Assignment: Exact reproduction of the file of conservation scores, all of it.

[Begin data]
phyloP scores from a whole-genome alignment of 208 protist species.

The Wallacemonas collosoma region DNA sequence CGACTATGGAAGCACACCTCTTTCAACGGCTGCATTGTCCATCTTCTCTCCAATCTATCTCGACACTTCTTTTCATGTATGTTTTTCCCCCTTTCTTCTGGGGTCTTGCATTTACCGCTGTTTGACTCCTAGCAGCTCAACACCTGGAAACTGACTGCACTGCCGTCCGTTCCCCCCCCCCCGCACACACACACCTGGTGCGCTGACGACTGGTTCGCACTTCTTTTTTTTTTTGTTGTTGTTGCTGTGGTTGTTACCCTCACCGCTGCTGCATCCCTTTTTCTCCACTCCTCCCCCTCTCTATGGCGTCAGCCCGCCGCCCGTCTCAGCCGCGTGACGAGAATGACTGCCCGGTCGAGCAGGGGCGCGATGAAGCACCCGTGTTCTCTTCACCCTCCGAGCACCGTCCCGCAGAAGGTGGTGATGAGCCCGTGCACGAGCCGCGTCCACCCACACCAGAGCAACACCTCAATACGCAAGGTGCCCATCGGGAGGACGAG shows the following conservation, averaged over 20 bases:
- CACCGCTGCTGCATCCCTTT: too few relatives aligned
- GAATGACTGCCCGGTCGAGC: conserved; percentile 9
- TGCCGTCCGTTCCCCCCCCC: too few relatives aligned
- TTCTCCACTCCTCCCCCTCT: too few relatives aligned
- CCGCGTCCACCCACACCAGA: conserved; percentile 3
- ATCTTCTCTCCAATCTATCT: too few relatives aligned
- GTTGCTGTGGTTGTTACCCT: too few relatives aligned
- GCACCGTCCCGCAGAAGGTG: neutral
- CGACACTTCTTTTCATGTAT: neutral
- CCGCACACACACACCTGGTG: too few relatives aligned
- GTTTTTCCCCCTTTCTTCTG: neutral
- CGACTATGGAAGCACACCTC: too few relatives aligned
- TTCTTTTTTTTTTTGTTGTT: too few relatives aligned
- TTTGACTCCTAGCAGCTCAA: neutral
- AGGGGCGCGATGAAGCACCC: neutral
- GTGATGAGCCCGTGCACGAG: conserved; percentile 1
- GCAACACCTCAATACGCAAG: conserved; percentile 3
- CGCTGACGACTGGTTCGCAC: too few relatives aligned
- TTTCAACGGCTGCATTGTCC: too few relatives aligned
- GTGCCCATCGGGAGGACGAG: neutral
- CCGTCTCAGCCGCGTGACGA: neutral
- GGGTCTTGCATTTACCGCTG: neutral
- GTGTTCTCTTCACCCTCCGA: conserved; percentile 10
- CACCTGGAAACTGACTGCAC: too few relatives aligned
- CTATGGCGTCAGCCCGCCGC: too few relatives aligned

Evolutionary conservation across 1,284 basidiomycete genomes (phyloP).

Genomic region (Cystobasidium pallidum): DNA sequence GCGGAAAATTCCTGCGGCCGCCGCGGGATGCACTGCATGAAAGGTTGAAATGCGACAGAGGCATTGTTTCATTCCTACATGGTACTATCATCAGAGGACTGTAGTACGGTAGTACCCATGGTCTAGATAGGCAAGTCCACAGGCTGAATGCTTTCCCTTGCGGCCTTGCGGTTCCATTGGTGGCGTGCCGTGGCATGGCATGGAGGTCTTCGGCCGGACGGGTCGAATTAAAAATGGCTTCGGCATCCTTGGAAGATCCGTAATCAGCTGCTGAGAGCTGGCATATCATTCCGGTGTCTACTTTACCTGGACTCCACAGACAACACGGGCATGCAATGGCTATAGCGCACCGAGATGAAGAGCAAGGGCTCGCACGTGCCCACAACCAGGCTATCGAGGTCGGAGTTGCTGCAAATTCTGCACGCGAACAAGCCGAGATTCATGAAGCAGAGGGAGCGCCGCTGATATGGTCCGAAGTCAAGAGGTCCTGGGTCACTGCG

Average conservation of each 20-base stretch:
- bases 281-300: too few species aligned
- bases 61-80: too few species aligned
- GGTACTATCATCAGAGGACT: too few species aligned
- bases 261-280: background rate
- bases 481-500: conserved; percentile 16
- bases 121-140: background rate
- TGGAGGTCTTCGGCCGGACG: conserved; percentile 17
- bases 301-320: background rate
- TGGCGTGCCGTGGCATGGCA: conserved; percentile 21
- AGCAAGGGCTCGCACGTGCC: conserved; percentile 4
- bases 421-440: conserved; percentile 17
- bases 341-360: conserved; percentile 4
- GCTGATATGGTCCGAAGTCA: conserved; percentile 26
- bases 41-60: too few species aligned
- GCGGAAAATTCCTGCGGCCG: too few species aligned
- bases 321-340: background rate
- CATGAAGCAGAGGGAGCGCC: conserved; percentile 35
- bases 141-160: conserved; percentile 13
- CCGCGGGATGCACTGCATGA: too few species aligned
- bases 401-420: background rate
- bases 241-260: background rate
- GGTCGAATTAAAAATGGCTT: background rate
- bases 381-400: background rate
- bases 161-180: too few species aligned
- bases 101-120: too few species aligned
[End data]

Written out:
phyloP scores from a whole-genome alignment of 208 protist species.

The Wallacemonas collosoma region DNA sequence CGACTATGGAAGCACACCTCTTTCAACGGCTGCATTGTCCATCTTCTCTCCAATCTATCTCGACACTTCTTTTCATGTATGTTTTTCCCCCTTTCTTCTGGGGTCTTGCATTTACCGCTGTTTGACTCCTAGCAGCTCAACACCTGGAAACTGACTGCACTGCCGTCCGTTCCCCCCCCCCCGCACACACACACCTGGTGCGCTGACGACTGGTTCGCACTTCTTTTTTTTTTTGTTGTTGTTGCTGTGGTTGTTACCCTCACCGCTGCTGCATCCCTTTTTCTCCACTCCTCCCCCTCTCTATGGCGTCAGCCCGCCGCCCGTCTCAGCCGCGTGACGAGAATGACTGCCCGGTCGAGCAGGGGCGCGATGAAGCACCCGTGTTCTCTTCACCCTCCGAGCACCGTCCCGCAGAAGGTGGTGATGAGCCCGTGCACGAGCCGCGTCCACCCACACCAGAGCAACACCTCAATACGCAAGGTGCCCATCGGGAGGACGAG shows the following conservation, averaged over 20 bases:
- CACCGCTGCTGCATCCCTTT: too few relatives aligned
- GAATGACTGCCCGGTCGAGC: conserved; percentile 9
- TGCCGTCCGTTCCCCCCCCC: too few relatives aligned
- TTCTCCACTCCTCCCCCTCT: too few relatives aligned
- CCGCGTCCACCCACACCAGA: conserved; percentile 3
- ATCTTCTCTCCAATCTATCT: too few relatives aligned
- GTTGCTGTGGTTGTTACCCT: too few relatives aligned
- GCACCGTCCCGCAGAAGGTG: neutral
- CGACACTTCTTTTCATGTAT: neutral
- CCGCACACACACACCTGGTG: too few relatives aligned
- GTTTTTCCCCCTTTCTTCTG: neutral
- CGACTATGGAAGCACACCTC: too few relatives aligned
- TTCTTTTTTTTTTTGTTGTT: too few relatives aligned
- TTTGACTCCTAGCAGCTCAA: neutral
- AGGGGCGCGATGAAGCACCC: neutral
- GTGATGAGCCCGTGCACGAG: conserved; percentile 1
- GCAACACCTCAATACGCAAG: conserved; percentile 3
- CGCTGACGACTGGTTCGCAC: too few relatives aligned
- TTTCAACGGCTGCATTGTCC: too few relatives aligned
- GTGCCCATCGGGAGGACGAG: neutral
- CCGTCTCAGCCGCGTGACGA: neutral
- GGGTCTTGCATTTACCGCTG: neutral
- GTGTTCTCTTCACCCTCCGA: conserved; percentile 10
- CACCTGGAAACTGACTGCAC: too few relatives aligned
- CTATGGCGTCAGCCCGCCGC: too few relatives aligned

Evolutionary conservation across 1,284 basidiomycete genomes (phyloP).

Genomic region (Cystobasidium pallidum): DNA sequence GCGGAAAATTCCTGCGGCCGCCGCGGGATGCACTGCATGAAAGGTTGAAATGCGACAGAGGCATTGTTTCATTCCTACATGGTACTATCATCAGAGGACTGTAGTACGGTAGTACCCATGGTCTAGATAGGCAAGTCCACAGGCTGAATGCTTTCCCTTGCGGCCTTGCGGTTCCATTGGTGGCGTGCCGTGGCATGGCATGGAGGTCTTCGGCCGGACGGGTCGAATTAAAAATGGCTTCGGCATCCTTGGAAGATCCGTAATCAGCTGCTGAGAGCTGGCATATCATTCCGGTGTCTACTTTACCTGGACTCCACAGACAACACGGGCATGCAATGGCTATAGCGCACCGAGATGAAGAGCAAGGGCTCGCACGTGCCCACAACCAGGCTATCGAGGTCGGAGTTGCTGCAAATTCTGCACGCGAACAAGCCGAGATTCATGAAGCAGAGGGAGCGCCGCTGATATGGTCCGAAGTCAAGAGGTCCTGGGTCACTGCG

Average conservation of each 20-base stretch:
- bases 281-300: too few species aligned
- bases 61-80: too few species aligned
- GGTACTATCATCAGAGGACT: too few species aligned
- bases 261-280: background rate
- bases 481-500: conserved; percentile 16
- bases 121-140: background rate
- TGGAGGTCTTCGGCCGGACG: conserved; percentile 17
- bases 301-320: background rate
- TGGCGTGCCGTGGCATGGCA: conserved; percentile 21
- AGCAAGGGCTCGCACGTGCC: conserved; percentile 4
- bases 421-440: conserved; percentile 17
- bases 341-360: conserved; percentile 4
- GCTGATATGGTCCGAAGTCA: conserved; percentile 26
- bases 41-60: too few species aligned
- GCGGAAAATTCCTGCGGCCG: too few species aligned
- bases 321-340: background rate
- CATGAAGCAGAGGGAGCGCC: conserved; percentile 35
- bases 141-160: conserved; percentile 13
- CCGCGGGATGCACTGCATGA: too few species aligned
- bases 401-420: background rate
- bases 241-260: background rate
- GGTCGAATTAAAAATGGCTT: background rate
- bases 381-400: background rate
- bases 161-180: too few species aligned
- bases 101-120: too few species aligned